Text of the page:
Parashat Vayachel-Pukidey

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Parasha for the Week: Vayachel-Pukidey: Exodus 35:1 – 40:38
Haftarah for the Week: 1 Kings 7:13 - 8:21
Apostolic Writings: John 14:15 - 26

Moshe Rabbeinu exhorts Bnei Yisrael (children of Israel) to keep Shabbat, and requests donations for the materials for making the Mishkan.  He collects gold, silver, precious stones, skins and yarn, as well as incense and olive oil for the menorah and for anointing.
The princes of each tribe bring the precious stones for the Kohen Gadol’s breastplate and ephod.

G-d appoints Betzalel and Oholiav as the master craftsmen.
Bnei Yisrael contribute so much that Moshe begins to refuse donations.

Special curtains with two different covers were designed for the Mishkan’s roof and door.
Gold-covered boards in silver bases were connected, forming the Mishkan’s walls.
Betzalel made the Holy Ark (which contained the Tablets) from wood cov-ered with gold.
On the Ark’s cover were two figures facing each other.
The menorah and the table with the showbreads were also of gold.
Two altars were made: a small incense altar of wood overlaid with gold, and a larger altar for sacrifices made of wood covered with copper.

The Book of Shemot concludes with this Parasha. After finishing all the different parts, vessels and garments used in the Mishkan, Moshe gives a complete accounting and enumeration of all the contributions and of the various clothing and vessels which had been fashioned. Bnei Yisrael bring everything to Moshe.
He inspects the handiwork and notes that everything was made according to G-d’s specifications.
Moshe blesses the people. G-d speaks to Moshe and tells him that the Mishkan should be set up on the first day of the first month, (Nissan). He also tells Moshe the order of assembly for the Mishkan and its vessels. Moshe does everything in the prescribed manner.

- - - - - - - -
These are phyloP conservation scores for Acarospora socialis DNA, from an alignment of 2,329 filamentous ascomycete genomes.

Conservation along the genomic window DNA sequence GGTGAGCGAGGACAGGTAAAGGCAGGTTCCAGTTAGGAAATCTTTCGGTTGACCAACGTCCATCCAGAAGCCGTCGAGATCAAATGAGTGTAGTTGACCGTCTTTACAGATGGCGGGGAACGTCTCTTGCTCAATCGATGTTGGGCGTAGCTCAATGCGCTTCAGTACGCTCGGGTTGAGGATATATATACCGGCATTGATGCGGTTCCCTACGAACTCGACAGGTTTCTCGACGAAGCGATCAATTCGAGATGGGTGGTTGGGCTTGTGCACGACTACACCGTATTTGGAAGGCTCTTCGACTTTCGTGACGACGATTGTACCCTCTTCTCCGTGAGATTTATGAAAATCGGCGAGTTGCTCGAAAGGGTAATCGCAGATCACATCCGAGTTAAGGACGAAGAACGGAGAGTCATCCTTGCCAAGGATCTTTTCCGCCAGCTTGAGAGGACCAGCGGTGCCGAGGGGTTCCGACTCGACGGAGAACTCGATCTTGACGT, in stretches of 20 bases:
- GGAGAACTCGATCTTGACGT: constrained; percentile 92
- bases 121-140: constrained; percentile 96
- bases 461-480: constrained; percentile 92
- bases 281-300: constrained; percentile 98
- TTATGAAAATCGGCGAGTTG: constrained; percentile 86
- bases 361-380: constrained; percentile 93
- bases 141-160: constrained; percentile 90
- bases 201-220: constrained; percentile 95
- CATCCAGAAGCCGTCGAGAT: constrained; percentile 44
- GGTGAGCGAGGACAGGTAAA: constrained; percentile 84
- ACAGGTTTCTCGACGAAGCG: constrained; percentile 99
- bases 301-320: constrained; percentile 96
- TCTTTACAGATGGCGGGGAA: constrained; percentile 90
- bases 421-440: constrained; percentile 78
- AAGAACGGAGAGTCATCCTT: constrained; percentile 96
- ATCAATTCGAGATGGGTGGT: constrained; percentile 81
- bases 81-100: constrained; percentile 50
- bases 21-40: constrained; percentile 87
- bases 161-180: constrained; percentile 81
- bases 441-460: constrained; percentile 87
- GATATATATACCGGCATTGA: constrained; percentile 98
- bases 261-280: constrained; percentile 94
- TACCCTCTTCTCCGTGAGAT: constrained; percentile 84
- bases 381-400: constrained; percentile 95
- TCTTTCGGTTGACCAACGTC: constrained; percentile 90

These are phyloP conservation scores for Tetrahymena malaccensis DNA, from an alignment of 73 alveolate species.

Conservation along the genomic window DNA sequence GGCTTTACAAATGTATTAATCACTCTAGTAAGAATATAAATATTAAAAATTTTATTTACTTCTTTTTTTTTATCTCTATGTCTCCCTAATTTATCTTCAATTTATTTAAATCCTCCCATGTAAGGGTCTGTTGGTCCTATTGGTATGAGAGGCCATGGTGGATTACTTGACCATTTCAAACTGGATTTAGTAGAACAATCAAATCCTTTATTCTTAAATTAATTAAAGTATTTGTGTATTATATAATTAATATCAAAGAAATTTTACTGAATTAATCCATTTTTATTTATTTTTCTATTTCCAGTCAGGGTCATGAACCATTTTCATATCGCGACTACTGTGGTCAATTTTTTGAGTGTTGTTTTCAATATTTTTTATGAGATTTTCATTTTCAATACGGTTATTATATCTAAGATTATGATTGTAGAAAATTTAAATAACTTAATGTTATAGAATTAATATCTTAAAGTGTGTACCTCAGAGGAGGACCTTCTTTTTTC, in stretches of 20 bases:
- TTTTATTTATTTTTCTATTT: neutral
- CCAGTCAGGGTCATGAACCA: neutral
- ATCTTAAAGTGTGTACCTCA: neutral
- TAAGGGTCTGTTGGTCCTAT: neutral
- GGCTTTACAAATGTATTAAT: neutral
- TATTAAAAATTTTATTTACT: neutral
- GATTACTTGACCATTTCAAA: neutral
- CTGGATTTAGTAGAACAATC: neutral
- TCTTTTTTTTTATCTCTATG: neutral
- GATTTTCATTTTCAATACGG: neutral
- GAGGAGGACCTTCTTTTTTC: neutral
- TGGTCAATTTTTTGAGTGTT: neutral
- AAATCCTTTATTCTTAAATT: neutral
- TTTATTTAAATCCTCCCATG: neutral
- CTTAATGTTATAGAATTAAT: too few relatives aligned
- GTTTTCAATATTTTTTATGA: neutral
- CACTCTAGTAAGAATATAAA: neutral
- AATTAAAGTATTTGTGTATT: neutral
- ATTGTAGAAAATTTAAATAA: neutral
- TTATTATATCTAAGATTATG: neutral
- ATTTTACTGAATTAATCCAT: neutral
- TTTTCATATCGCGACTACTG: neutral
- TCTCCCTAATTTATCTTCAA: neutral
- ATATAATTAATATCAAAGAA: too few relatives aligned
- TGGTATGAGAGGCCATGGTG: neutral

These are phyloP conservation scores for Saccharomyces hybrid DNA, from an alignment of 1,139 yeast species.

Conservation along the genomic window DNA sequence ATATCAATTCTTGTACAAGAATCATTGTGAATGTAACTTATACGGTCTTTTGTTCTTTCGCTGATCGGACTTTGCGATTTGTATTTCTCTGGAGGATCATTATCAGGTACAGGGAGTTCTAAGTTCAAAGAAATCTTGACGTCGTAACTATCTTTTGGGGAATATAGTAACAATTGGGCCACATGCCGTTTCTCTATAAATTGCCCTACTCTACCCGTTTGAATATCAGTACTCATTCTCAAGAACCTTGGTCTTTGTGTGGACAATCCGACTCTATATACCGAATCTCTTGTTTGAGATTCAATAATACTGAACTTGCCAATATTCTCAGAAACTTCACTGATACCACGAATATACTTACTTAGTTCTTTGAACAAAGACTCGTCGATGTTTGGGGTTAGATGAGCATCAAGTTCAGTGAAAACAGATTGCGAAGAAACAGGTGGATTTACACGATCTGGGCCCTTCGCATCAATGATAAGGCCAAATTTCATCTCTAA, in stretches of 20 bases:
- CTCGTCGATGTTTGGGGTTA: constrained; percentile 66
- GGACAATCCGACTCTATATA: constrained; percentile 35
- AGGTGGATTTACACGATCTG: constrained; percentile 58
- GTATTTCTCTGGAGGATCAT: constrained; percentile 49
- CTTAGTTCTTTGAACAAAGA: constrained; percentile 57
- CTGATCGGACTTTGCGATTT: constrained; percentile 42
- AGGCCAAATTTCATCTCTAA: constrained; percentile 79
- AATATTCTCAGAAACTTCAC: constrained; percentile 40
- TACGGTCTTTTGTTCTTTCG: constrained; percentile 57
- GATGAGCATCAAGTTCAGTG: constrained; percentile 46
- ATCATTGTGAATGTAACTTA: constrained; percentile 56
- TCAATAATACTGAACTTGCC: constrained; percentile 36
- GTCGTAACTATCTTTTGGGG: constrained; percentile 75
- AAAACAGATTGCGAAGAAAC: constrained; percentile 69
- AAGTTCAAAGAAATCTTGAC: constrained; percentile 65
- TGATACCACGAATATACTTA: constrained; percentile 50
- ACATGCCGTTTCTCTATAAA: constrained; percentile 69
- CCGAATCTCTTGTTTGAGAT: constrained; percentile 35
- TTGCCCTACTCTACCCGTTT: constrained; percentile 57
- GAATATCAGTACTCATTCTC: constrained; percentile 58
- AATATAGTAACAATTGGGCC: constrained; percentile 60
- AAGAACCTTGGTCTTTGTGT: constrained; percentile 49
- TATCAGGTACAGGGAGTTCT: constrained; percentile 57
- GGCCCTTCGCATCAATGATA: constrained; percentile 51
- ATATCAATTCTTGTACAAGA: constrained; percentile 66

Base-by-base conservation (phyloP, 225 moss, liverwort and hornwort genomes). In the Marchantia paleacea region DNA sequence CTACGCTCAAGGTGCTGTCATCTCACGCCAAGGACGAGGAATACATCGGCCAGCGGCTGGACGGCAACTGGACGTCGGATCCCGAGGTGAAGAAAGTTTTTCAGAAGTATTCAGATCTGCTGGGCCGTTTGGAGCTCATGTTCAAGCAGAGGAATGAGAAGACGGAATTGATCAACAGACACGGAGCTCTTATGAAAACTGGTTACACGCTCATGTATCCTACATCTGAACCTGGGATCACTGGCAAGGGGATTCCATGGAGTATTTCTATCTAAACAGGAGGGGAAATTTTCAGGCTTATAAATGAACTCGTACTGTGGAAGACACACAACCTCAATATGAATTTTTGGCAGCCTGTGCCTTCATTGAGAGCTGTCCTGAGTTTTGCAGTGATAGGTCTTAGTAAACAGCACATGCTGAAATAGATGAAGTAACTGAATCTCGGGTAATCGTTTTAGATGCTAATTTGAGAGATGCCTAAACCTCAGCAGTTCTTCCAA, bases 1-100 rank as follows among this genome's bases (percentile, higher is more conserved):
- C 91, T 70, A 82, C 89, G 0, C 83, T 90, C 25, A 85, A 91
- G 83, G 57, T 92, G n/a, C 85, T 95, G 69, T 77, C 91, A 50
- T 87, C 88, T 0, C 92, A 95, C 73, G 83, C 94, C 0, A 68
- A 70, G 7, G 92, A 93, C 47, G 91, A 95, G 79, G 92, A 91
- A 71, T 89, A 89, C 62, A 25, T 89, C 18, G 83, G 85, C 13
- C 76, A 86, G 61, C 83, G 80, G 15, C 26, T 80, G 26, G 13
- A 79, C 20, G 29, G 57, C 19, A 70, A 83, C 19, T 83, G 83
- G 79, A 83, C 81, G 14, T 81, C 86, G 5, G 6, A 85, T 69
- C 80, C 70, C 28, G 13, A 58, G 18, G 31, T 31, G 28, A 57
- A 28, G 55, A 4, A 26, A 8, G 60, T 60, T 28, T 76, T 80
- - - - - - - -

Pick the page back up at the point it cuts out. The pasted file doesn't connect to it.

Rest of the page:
When the Mishkan is finally complete with every vessel in its place, a cloud descends upon it, indicating that G-d’s glory was resting there. Whenever the cloud moved away from the Mishkan, Bnei Yisrael would follow it. At night the cloud was replaced by a pillar of fire..

The Jewish calendar was established at the Exodus. Before the liberation from Egypt there is no evidence in the Bible of a calendar except the Shabbat which was given at the creation. At the time of the liberation from Egypt, G-d designated Nissan to be the first months of the year. But later, the month of Tishri, which was originally the seventh, became the first. We can say that the Jewish people have two first months. Nissan month of Pesach, and Tishrei the month of Rosh Hashana.
Jewish scholars explain the difference between the month of Tishrei and Nissan in this way: G-d rules the world at two levels; through “nature” and through “miracles.”  
The month of Tishrei represents the birth of the universe.  It represents creation and the laws of nature.  But Nissan represents miracles. The name Nissan is from the word Nes which means miracle. For in the month of Nissan the greatest of all miracles happened, when the Jewish people were liberated from Egypt.
G-d designated Nissan as the first month to teach us that the existence and future of G-d’s people is not a natural phenomenon, but is essentially miraculous.  Now over 3,400 years after the Exodus, we still continue to see that the existence of G-d’s people is only due to G-d’s miracles. We all remember that another great miracle occurred on Nissan, the coming and the revelation of the Mashiach in Nissan of the year 31 CE.